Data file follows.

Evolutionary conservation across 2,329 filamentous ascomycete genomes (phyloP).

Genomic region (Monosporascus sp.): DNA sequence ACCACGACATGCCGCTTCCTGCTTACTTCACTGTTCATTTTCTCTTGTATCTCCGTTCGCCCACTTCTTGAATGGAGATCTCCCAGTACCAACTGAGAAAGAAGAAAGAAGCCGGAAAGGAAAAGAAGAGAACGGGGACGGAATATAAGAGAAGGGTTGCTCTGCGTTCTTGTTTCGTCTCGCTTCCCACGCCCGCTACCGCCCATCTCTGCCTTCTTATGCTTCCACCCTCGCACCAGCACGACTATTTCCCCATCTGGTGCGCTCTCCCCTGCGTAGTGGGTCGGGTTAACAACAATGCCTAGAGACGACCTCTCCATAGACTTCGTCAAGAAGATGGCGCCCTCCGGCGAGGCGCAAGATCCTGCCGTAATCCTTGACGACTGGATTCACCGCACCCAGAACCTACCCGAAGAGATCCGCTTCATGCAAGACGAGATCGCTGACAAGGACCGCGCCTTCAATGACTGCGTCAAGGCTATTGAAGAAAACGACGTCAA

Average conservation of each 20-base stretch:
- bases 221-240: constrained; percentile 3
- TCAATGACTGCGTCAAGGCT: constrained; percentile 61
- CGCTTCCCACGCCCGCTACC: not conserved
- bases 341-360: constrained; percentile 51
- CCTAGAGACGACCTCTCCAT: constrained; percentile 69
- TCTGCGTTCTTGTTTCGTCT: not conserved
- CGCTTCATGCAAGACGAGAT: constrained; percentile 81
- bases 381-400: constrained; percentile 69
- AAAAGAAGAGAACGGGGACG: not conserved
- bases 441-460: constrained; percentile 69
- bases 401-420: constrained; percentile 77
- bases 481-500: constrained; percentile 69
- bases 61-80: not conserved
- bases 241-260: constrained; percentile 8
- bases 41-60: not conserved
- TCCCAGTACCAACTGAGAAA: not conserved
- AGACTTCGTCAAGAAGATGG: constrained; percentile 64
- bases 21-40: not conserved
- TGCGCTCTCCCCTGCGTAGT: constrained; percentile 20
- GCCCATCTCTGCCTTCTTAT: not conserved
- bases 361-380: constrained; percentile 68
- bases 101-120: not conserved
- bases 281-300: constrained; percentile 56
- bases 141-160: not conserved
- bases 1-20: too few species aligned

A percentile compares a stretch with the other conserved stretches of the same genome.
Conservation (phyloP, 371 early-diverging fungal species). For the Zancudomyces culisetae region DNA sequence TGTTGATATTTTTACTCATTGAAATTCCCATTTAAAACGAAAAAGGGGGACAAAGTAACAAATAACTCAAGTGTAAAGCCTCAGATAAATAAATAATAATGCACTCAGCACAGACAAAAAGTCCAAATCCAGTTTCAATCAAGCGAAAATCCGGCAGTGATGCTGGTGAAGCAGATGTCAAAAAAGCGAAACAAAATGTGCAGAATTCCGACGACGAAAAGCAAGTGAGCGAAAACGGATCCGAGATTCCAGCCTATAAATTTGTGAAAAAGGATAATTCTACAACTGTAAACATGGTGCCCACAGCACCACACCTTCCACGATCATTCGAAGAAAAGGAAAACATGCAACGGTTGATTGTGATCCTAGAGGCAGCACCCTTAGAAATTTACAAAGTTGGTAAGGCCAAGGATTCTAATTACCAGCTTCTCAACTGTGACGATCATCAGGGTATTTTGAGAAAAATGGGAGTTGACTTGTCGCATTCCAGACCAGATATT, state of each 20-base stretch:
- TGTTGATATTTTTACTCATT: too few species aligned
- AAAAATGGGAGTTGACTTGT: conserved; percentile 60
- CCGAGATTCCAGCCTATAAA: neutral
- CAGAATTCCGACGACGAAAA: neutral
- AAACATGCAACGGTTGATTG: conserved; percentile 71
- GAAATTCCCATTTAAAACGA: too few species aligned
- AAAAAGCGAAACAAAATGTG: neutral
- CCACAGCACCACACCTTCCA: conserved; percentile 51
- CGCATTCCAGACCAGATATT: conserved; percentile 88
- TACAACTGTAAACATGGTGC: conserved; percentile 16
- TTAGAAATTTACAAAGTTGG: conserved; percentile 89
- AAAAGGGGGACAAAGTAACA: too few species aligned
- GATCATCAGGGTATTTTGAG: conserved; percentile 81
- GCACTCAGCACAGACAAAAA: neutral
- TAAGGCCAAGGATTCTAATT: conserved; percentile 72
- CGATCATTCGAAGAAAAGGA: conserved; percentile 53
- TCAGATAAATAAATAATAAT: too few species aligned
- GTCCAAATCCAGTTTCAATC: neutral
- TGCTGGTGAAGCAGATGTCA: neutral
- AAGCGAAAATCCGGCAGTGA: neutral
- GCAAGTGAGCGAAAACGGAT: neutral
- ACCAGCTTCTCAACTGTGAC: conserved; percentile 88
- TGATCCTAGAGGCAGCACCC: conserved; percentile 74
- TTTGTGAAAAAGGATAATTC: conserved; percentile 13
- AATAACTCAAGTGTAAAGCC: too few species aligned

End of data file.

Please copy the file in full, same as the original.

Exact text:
Evolutionary conservation across 2,329 filamentous ascomycete genomes (phyloP).

Genomic region (Monosporascus sp.): DNA sequence ACCACGACATGCCGCTTCCTGCTTACTTCACTGTTCATTTTCTCTTGTATCTCCGTTCGCCCACTTCTTGAATGGAGATCTCCCAGTACCAACTGAGAAAGAAGAAAGAAGCCGGAAAGGAAAAGAAGAGAACGGGGACGGAATATAAGAGAAGGGTTGCTCTGCGTTCTTGTTTCGTCTCGCTTCCCACGCCCGCTACCGCCCATCTCTGCCTTCTTATGCTTCCACCCTCGCACCAGCACGACTATTTCCCCATCTGGTGCGCTCTCCCCTGCGTAGTGGGTCGGGTTAACAACAATGCCTAGAGACGACCTCTCCATAGACTTCGTCAAGAAGATGGCGCCCTCCGGCGAGGCGCAAGATCCTGCCGTAATCCTTGACGACTGGATTCACCGCACCCAGAACCTACCCGAAGAGATCCGCTTCATGCAAGACGAGATCGCTGACAAGGACCGCGCCTTCAATGACTGCGTCAAGGCTATTGAAGAAAACGACGTCAA

Average conservation of each 20-base stretch:
- bases 221-240: constrained; percentile 3
- TCAATGACTGCGTCAAGGCT: constrained; percentile 61
- CGCTTCCCACGCCCGCTACC: not conserved
- bases 341-360: constrained; percentile 51
- CCTAGAGACGACCTCTCCAT: constrained; percentile 69
- TCTGCGTTCTTGTTTCGTCT: not conserved
- CGCTTCATGCAAGACGAGAT: constrained; percentile 81
- bases 381-400: constrained; percentile 69
- AAAAGAAGAGAACGGGGACG: not conserved
- bases 441-460: constrained; percentile 69
- bases 401-420: constrained; percentile 77
- bases 481-500: constrained; percentile 69
- bases 61-80: not conserved
- bases 241-260: constrained; percentile 8
- bases 41-60: not conserved
- TCCCAGTACCAACTGAGAAA: not conserved
- AGACTTCGTCAAGAAGATGG: constrained; percentile 64
- bases 21-40: not conserved
- TGCGCTCTCCCCTGCGTAGT: constrained; percentile 20
- GCCCATCTCTGCCTTCTTAT: not conserved
- bases 361-380: constrained; percentile 68
- bases 101-120: not conserved
- bases 281-300: constrained; percentile 56
- bases 141-160: not conserved
- bases 1-20: too few species aligned

A percentile compares a stretch with the other conserved stretches of the same genome.
Conservation (phyloP, 371 early-diverging fungal species). For the Zancudomyces culisetae region DNA sequence TGTTGATATTTTTACTCATTGAAATTCCCATTTAAAACGAAAAAGGGGGACAAAGTAACAAATAACTCAAGTGTAAAGCCTCAGATAAATAAATAATAATGCACTCAGCACAGACAAAAAGTCCAAATCCAGTTTCAATCAAGCGAAAATCCGGCAGTGATGCTGGTGAAGCAGATGTCAAAAAAGCGAAACAAAATGTGCAGAATTCCGACGACGAAAAGCAAGTGAGCGAAAACGGATCCGAGATTCCAGCCTATAAATTTGTGAAAAAGGATAATTCTACAACTGTAAACATGGTGCCCACAGCACCACACCTTCCACGATCATTCGAAGAAAAGGAAAACATGCAACGGTTGATTGTGATCCTAGAGGCAGCACCCTTAGAAATTTACAAAGTTGGTAAGGCCAAGGATTCTAATTACCAGCTTCTCAACTGTGACGATCATCAGGGTATTTTGAGAAAAATGGGAGTTGACTTGTCGCATTCCAGACCAGATATT, state of each 20-base stretch:
- TGTTGATATTTTTACTCATT: too few species aligned
- AAAAATGGGAGTTGACTTGT: conserved; percentile 60
- CCGAGATTCCAGCCTATAAA: neutral
- CAGAATTCCGACGACGAAAA: neutral
- AAACATGCAACGGTTGATTG: conserved; percentile 71
- GAAATTCCCATTTAAAACGA: too few species aligned
- AAAAAGCGAAACAAAATGTG: neutral
- CCACAGCACCACACCTTCCA: conserved; percentile 51
- CGCATTCCAGACCAGATATT: conserved; percentile 88
- TACAACTGTAAACATGGTGC: conserved; percentile 16
- TTAGAAATTTACAAAGTTGG: conserved; percentile 89
- AAAAGGGGGACAAAGTAACA: too few species aligned
- GATCATCAGGGTATTTTGAG: conserved; percentile 81
- GCACTCAGCACAGACAAAAA: neutral
- TAAGGCCAAGGATTCTAATT: conserved; percentile 72
- CGATCATTCGAAGAAAAGGA: conserved; percentile 53
- TCAGATAAATAAATAATAAT: too few species aligned
- GTCCAAATCCAGTTTCAATC: neutral
- TGCTGGTGAAGCAGATGTCA: neutral
- AAGCGAAAATCCGGCAGTGA: neutral
- GCAAGTGAGCGAAAACGGAT: neutral
- ACCAGCTTCTCAACTGTGAC: conserved; percentile 88
- TGATCCTAGAGGCAGCACCC: conserved; percentile 74
- TTTGTGAAAAAGGATAATTC: conserved; percentile 13
- AATAACTCAAGTGTAAAGCC: too few species aligned